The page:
Families and individuals in the Self-Help Homeownership Program work cooperatively for up to 10 months to build their neighborhood together.
With the guidance of a MHO construction supervisor, they frame their homes, put in the floors and walls and provide each one with an individual touch.
MHO Self-Help subdivisions have been built in Swannanoa, Leicester, Black Mountain and Weaverville.
No one moves in until all the houses are finished.
“I can actually say now I know how to frame a house,” said homeowner Amanda Ellsworth, 27, as we worked on her house together.
Volunteers frequently work side-by-side with program participants, and I had the priveldge of operating a circular saw with Ellsworth one weekend not too long ago.
“Most of it looks great,” she said, laughing at my sloppy cuts.
Ellsworth smiled behind a pair of work goggles as she gently corrected my rather jagged corner. She patiently explained the correct way to use a chalk line and how to measure the plywood.
To me, the pile beside us looked like a bunch of giant jigsaw puzzle pieces. To Ellsworth, it was her home.
When Ellsworth and her husband, Cory Artrip, had their first child 18-months ago, they knew they wanted to raise baby Alexander in a home he could call his own.
They see their new 3-bedroom house in Swannanoa as the foundation of a family tradition. Once they move in, they plan on never leaving.
The family currently rents in Black Mountain, but wants more financial stability.
They can’t control the price fluctuation on their rental and want a place where baby Alexander can study for his college entrance exams and return home to after university graduation.
Ellsworth is a nanny. Her husband is a painter. She said there was no way the two could afford a house of this size without the help of MHO.
Their new home on Getaway Drive was appraised for $208,000, but the family will pay no more than $139,000.
Participants in MHO’s Self-Help Program have to income qualify. Limits in 2016 were set at $32,450 for a single individual and $46,300 for a family of four.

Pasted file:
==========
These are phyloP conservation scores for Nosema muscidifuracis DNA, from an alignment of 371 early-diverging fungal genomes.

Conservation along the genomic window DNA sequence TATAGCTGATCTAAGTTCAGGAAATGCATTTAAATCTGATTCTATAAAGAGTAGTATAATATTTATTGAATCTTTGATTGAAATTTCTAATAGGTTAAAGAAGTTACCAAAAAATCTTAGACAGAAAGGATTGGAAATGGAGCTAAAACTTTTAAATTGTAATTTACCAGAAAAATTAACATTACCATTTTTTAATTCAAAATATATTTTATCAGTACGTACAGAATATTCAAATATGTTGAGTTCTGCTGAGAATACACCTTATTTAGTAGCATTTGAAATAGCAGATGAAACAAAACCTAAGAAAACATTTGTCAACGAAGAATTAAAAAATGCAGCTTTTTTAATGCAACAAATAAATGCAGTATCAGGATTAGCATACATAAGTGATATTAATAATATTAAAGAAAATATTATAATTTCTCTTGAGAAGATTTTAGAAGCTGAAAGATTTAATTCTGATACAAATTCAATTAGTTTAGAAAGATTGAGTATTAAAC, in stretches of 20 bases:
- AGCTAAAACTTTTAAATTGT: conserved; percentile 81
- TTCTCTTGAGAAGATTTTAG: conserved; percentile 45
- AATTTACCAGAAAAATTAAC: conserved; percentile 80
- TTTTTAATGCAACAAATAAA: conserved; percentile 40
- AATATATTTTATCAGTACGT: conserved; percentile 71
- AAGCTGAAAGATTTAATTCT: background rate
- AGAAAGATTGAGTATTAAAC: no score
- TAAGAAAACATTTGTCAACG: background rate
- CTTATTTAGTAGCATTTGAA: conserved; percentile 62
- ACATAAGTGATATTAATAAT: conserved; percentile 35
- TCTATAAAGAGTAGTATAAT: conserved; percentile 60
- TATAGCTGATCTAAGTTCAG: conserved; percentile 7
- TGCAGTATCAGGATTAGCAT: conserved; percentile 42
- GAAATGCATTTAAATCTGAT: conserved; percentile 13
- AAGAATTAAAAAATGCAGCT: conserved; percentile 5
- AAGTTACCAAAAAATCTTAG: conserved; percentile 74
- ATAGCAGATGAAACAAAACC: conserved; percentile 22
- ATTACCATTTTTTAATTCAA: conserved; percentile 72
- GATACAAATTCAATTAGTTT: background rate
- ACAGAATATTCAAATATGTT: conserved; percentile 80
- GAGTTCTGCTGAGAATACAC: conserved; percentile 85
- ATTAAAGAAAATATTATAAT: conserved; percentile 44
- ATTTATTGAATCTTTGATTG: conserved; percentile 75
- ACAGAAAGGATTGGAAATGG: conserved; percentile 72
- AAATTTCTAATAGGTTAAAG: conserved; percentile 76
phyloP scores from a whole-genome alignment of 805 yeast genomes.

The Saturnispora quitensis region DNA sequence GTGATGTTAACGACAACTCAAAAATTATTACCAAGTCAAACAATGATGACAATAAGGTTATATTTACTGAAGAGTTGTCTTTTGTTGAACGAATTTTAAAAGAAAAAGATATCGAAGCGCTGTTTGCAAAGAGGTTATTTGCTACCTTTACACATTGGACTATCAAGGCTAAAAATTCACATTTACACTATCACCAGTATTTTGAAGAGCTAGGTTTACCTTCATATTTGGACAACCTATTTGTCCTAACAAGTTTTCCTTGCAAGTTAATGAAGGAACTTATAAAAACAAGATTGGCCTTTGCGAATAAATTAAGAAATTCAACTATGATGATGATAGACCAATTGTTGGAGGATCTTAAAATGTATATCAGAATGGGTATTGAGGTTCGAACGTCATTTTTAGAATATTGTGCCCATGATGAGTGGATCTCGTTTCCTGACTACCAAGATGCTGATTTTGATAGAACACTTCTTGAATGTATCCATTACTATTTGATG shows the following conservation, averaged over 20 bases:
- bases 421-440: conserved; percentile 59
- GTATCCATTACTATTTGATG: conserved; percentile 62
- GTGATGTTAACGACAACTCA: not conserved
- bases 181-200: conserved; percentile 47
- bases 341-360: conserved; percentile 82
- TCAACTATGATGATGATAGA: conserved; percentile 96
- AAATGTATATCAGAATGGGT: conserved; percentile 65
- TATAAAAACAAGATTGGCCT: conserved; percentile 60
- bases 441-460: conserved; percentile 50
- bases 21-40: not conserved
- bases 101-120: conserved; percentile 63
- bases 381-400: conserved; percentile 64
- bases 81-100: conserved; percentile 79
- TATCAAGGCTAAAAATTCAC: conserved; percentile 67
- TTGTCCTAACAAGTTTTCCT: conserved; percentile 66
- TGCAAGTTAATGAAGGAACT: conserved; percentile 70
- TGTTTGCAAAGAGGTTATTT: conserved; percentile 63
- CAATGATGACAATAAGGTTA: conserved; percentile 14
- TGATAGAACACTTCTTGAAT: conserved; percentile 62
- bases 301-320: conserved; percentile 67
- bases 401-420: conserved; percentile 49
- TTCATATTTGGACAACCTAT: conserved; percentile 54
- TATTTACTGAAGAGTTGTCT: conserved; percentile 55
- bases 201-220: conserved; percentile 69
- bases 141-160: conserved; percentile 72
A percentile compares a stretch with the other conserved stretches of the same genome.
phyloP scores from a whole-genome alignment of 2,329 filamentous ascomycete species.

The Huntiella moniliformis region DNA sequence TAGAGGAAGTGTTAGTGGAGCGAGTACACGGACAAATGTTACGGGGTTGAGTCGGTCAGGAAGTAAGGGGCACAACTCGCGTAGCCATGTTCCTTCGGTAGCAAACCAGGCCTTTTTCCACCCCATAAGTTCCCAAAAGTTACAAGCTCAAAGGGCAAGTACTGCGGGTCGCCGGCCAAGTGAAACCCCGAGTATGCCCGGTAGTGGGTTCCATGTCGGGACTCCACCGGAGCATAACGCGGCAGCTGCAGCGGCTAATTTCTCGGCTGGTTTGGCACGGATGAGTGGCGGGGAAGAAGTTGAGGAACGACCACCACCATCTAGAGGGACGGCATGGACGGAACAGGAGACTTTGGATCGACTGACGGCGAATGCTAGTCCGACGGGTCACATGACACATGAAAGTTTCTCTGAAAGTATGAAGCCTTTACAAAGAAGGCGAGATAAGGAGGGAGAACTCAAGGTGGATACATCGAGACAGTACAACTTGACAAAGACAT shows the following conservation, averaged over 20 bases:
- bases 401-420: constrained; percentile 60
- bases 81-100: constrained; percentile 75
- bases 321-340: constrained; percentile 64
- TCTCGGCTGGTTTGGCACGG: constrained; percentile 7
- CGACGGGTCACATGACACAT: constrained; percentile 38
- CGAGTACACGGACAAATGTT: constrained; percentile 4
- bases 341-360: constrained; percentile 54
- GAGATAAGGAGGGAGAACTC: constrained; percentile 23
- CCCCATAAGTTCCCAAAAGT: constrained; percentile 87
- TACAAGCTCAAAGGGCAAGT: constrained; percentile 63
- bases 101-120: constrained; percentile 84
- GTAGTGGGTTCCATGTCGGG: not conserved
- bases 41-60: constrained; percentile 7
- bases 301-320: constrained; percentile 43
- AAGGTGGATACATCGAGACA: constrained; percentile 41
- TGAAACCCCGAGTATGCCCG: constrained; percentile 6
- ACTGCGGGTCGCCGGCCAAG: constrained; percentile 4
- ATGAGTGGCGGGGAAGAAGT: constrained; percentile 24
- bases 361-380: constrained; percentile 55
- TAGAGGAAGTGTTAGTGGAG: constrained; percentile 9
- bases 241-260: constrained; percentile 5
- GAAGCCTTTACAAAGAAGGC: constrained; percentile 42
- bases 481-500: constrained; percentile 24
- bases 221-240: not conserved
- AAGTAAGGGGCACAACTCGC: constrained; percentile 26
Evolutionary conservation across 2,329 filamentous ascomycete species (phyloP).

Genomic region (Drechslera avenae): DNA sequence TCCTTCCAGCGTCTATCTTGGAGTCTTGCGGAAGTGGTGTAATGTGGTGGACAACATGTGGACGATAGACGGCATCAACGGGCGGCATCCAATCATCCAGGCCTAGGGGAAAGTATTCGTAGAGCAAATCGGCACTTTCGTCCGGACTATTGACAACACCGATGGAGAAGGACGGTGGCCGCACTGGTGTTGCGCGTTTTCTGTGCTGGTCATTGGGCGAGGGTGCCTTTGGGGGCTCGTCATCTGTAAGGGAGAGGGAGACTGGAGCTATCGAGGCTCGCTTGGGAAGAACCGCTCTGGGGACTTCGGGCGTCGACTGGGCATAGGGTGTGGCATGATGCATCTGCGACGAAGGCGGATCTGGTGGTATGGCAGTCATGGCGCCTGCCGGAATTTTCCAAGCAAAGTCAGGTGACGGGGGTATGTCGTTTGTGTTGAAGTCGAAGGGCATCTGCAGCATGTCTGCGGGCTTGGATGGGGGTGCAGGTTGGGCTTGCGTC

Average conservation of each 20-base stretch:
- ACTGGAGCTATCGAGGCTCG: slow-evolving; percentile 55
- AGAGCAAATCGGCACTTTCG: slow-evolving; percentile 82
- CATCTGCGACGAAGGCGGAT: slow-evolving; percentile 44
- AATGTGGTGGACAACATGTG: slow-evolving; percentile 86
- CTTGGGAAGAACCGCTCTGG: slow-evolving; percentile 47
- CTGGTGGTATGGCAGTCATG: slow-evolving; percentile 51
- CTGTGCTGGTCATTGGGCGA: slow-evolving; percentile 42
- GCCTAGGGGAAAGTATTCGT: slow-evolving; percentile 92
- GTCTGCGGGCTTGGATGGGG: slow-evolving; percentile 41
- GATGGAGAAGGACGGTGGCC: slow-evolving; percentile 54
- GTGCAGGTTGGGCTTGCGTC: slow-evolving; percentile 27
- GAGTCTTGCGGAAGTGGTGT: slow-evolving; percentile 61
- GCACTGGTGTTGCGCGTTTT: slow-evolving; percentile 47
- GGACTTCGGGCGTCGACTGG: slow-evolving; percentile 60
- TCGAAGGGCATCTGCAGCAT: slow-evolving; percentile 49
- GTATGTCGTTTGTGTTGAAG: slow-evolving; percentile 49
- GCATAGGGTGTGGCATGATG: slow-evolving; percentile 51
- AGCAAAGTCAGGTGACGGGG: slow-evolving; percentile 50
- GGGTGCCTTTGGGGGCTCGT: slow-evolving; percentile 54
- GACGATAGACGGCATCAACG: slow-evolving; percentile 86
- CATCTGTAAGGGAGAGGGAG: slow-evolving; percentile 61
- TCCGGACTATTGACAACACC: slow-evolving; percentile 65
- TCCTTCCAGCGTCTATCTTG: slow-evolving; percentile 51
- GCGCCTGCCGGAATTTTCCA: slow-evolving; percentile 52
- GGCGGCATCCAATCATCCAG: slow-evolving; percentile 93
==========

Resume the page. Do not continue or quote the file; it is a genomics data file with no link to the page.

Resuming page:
Participants volunteer their labor in exchange for a low-interest interest rate mortgage supported by the United States Department of Agriculture. Their “sweat equity” lowers the buying price of the home.
MHO’s Self-Help Homeownership Program provides families and individuals the opportunity to achieve the dream of homeownership and beyond, said construction supervisor Joe Quinlan.
Usually, it is the first time a family has ever owned a home, he said. These are new homes, not fixer-uppers. The financing is set up to allow people to move in with a good equity position that can free up their fiances to do things like send a child to college.
The time the participants spend working together promotes group accountability, Quinlan said. It also builds a neighborhood of people who care about each other.
“It’s not just a collection of houses on a street, they form lifelong friendships,” he said. “By the time it is finished, they become neighbors who know each other.”
Just down the street from Ellsworth, Swannanoa resident Larry Shook sips on coffee and enjoys a morning devotional before reading the newspaper. Children from the neighborhood gather on his porch, petting his black Labrador Retriever named Noah and listening to his stories.
Shook, 67, maintains the hardware storage for the Self-Help Homeownership Program in the neighborhood that boasts mountain views. He, himself, was a participant not too long ago.
Shook, a veteran, lives on a limited Social Security and disability income. He is a Diabetic and has neuropathy in his feet. He no longer has feeling in one of his toes.
Prior to moving in, Shook was renting a “dump” in Leicester, a mobile home built in the late 1950s. It was falling apart and expensive to heat, he said. “That was the coldest place I ever lived and I stayed there for eight years of my life.”
These days Shook sits on the porch he helped build every morning. Ellsworth can’t wait to do the same.
The best thing about getting this home has been building it, she said.
During our break, Ellsworth points to the houses up and down her street. She talks about each of the families. One woman has four children and their house has a huge laundry room, she said.
Ellsworth can’t wait for the day all the homes are completed. Even though everyone built them together, they will each will have their own personal touch, she said. “When we closed on our home, I think every single day we said, ‘Hey, we’re homeowners!’
“We’ll never sell.”
And, with a neighborhood as wonderful as that one, I don’t think I would either.
This is the opinion of Beth Walton. Each week a Citizen-Times reporter volunteers around Asheville and shares their adventure with our readers. If you’d like us to visit your group, contact me at firstname.lastname@example.org or 828-232-5851. More at www.citizen-times.com/mountaincauses.
Mountain Housing Opportunities is always in need of volunteers and support. The nonprofit is hosting its 2016 Housing Warming Party Nov. 16 at The Venue, 21 N. Market St. downtown. The public is invited. Tickets are $40 per person or $75 per couple. There will be live entertainment and complimentary beer, wine and hors d’oeuvres. For more information, visit www.mtnhousing.org or contact Mountain Housing Opportunities at 828-254-4030.
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